The importance of individual resilience is vital to one’s well being. Individual resilience can be associated with longevity, greater life satisfaction, and it can lower rates of depression, according to this Harvard Health Publishing article. Various studies have also found that one’s psychological (or emotional resilience) can reduce the risk of developing burnout, anxiety, and post-traumatic stress disorder. One’s level of resilience can be determined by different factors, relating to their environment, or to their own traits. Rees et al. (2015) explained resilience by the biopsychosocial model: the interplay between an individual’s biological predispositions of vulnerability to adverse mental health outcomes, with their set of environmental and social circumstances. Windle et al. (2011) identified components of resilience such as: optimism, self-esteem, personal competence, social competence, problem-solving skills, self-efficacy, social resources, insight, independence, creativity, humor, control, hardiness, family cohesion, spiritual influences, and initiative.
While some organizations opt for group work, where employees contribute on tasks individually, some have highly collaborative teams, where team members work tightly together, and require a certain level of cohesiveness. Communication and trust with one another play a really big role in the latter - and in developing team resilience. As a matter of fact, Kirkman et al. (2019) found that the main beliefs resilient teams have in common are in their ability to effectively complete tasks together, in sharing a common mental model of teamwork, their ability to improvise, and their trust and safety in one another.
Morgan, Fletcher, & Sarkar (2017) specified four characteristics similar to those beliefs which can determine team resilience on a psychological aspect: the quality of emotional expression among team members, the quality of relationships, structural ties, and coordination, diversity in terms of team composition and talents, and social support. In order to have resilient teams, it is important to touch on each of these elements, which all relate to the communication standards, values, and culture created within teams.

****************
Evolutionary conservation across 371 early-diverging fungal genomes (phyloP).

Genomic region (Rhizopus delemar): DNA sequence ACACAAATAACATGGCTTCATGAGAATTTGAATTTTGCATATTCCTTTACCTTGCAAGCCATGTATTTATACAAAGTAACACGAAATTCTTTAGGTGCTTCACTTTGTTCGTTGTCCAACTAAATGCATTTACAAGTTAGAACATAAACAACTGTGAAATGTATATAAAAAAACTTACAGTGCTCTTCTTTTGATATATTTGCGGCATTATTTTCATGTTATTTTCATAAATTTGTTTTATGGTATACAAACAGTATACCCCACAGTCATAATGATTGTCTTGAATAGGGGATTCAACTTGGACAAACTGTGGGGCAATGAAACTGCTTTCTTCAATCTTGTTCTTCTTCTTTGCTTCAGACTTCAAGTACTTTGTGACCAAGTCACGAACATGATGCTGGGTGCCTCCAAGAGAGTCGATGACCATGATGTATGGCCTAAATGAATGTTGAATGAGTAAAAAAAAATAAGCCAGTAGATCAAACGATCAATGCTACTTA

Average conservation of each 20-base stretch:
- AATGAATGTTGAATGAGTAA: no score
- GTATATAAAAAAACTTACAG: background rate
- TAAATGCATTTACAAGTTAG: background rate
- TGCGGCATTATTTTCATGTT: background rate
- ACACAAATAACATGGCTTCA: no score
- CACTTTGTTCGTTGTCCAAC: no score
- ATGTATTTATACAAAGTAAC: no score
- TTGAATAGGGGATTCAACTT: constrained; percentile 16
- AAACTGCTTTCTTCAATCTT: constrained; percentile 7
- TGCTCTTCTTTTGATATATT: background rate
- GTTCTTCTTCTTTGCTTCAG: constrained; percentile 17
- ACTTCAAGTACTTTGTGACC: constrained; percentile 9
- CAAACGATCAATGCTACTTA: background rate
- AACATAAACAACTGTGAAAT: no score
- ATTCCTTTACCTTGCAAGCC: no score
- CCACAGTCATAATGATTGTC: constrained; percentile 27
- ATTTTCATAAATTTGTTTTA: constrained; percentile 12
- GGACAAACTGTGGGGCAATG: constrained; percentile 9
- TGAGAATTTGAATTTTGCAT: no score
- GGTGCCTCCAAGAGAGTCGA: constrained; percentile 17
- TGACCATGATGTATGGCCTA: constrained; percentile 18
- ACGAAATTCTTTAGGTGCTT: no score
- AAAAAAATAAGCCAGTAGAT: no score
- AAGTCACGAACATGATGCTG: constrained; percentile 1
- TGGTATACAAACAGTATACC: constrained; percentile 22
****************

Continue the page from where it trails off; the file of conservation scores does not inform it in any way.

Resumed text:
Organizational resilience generally refers to good risk management in business disruption. It is what pushes an organization to survive and adapt through a crisis, whether external or internal, and it encompasses an organization’s ability to innovate as well as its processes, the interactions between people on the different levels of its hierarchy, and its available resources (Xiao & Cao, 2017). Professor David Denyer from the Cranfield School of Management wrote in his 2017 summary of academic evidence that organizational resilience can be thought of in four different ways: it can be seen as the preventative control of negative disruption, mindful action, performance optimization (progressive consistency), and adaptive innovation (progressive flexibility). For an organization to be resilient, it needs a strongly organized workforce that is able to withstand dramatic changes, as well as a business strategy that takes into account innovation and risk management.
We’ve now explored how resilience can be seen on the individual, team, and organizational level, and specified the different factors that come into play.
Our next articles in this series will go deeper into how resilience can be recognized, created, and maintained on those 3 levels. Stay up to date on their release by signing up for our newsletter here.